One of the problems with too much variety, or too adventurous a rhythm, is that the songs can be difficult to sing.  We as worship (in song) leaders always need to keep in mind that we are facilitating the singing of a group of people, be it 10 or 100 or 1000.  If the congregation can’t sing it, we’re not doing our job.  That’s not to say that the congregation has to get it on the first try but one has to gauge whether this particular group will be able to sing a particular song.  I once was the ‘director of worship’ at a church in Canada.  On one of my first weeks on the job I vetoed a song because no one in the church could sing it.  It was one of those hyper-fast Hillsong tunes that makes sense if you listen to lots of modern r&b/gospel music.  The leader on the day wanted to teach it to the church.  I asked her to picture individual people in the church and imagine them singing this song.  For the most part, she couldn’t.  “But,” she said, “it’s not that hard.”  Unfortunately, “not that hard” for singers who understand a particularly complex style can translate into “impossible” for a large group of non-singers who don’t have an understanding of the form.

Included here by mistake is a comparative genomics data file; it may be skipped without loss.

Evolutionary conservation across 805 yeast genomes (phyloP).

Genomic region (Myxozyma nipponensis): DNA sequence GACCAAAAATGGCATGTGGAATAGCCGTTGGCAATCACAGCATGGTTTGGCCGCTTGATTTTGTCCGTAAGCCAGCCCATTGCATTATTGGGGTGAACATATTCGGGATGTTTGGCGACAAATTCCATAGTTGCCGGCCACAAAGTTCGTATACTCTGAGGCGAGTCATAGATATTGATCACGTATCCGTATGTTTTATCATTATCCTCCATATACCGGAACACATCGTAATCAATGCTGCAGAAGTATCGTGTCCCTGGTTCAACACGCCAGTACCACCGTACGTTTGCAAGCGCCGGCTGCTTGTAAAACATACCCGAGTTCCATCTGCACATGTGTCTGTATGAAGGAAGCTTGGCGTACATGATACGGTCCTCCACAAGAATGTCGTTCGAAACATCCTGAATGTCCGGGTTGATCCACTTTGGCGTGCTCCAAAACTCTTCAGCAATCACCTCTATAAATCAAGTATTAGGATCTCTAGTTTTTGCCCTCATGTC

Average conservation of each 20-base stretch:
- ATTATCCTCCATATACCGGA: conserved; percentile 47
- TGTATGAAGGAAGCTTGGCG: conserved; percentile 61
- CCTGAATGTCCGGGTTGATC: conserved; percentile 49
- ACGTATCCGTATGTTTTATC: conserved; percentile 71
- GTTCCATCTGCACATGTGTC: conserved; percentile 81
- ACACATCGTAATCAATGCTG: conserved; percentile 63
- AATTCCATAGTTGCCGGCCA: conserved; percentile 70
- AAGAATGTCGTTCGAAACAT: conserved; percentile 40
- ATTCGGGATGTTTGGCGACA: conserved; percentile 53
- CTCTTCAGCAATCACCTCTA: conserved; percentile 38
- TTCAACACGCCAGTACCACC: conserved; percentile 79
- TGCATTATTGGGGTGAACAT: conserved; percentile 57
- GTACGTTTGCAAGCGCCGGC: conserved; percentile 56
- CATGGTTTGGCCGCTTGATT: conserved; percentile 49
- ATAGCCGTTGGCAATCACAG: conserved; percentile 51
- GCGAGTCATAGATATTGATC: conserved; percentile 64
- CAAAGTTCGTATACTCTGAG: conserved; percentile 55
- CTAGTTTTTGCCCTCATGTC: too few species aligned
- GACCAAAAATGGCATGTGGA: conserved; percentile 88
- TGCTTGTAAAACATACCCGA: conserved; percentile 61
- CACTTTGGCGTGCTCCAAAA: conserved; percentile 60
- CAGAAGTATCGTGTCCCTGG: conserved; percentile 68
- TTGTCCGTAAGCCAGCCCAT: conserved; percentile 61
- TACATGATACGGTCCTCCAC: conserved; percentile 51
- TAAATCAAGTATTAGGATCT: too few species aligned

At All Souls, we regularly deal with the same issue.  We have a great and continuing legacy of hymn-singing and we also incorporate new music.  It is, for the most part, working quite well but some of the new songs are taking a while to catch on simply because of the form: they’re pop songs rather than hymns.  The structure of the songs is different between the two styles.  For those of us who listen to pop music, these songs make sense.  We can feel when a song is building into a bridge, which we expect to be different from what we’ve been singing up to that point.  We can feel when, after the bridge is done, we’re going back into the pre-chorus which will launch us into the great truth and strong melody of the chorus again.  All of this makes sense to us.  But not everyone has this same musical background and so as we teach these songs we need to remember that they don’t necessarily make sense to everyone.  How we teach and lead the songs should reflect that awareness.